‘Thrifting’ Extends to Holiday Shopping Too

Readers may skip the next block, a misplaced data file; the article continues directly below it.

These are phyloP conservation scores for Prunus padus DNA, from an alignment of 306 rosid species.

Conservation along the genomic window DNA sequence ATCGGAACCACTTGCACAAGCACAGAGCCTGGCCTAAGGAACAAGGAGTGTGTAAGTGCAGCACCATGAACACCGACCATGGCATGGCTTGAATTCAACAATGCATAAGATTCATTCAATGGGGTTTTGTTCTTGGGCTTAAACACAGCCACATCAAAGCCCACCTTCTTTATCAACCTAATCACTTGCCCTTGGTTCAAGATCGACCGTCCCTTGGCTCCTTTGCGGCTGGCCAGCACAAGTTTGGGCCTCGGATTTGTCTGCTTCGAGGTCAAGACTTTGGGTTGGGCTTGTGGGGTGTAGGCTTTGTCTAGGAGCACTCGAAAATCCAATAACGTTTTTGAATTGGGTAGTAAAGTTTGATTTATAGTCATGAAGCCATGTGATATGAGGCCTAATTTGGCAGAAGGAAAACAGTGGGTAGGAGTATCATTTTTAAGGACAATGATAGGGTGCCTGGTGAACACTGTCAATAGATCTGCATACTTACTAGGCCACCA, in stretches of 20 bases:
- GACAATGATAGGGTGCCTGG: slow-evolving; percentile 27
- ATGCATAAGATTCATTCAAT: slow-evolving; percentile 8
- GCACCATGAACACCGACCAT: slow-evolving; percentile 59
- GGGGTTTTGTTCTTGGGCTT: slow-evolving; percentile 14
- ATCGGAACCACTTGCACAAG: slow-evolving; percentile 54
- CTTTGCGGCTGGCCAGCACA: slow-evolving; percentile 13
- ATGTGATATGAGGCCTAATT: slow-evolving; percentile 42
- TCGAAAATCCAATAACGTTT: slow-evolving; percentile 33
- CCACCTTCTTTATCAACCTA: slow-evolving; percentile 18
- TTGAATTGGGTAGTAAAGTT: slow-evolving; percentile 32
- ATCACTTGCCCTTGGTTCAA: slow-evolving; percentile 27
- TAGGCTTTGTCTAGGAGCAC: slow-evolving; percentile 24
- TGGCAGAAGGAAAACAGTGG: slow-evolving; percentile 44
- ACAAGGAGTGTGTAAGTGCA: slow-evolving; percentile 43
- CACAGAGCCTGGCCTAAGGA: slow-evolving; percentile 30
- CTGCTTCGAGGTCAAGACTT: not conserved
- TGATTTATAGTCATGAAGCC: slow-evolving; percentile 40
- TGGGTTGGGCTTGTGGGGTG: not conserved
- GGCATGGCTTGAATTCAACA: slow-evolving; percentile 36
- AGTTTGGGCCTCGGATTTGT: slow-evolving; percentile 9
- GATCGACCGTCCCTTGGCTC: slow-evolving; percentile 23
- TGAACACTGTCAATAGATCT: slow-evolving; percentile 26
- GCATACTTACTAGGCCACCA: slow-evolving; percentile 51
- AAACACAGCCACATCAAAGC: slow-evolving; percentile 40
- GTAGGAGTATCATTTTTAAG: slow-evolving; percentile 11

Kanebridge News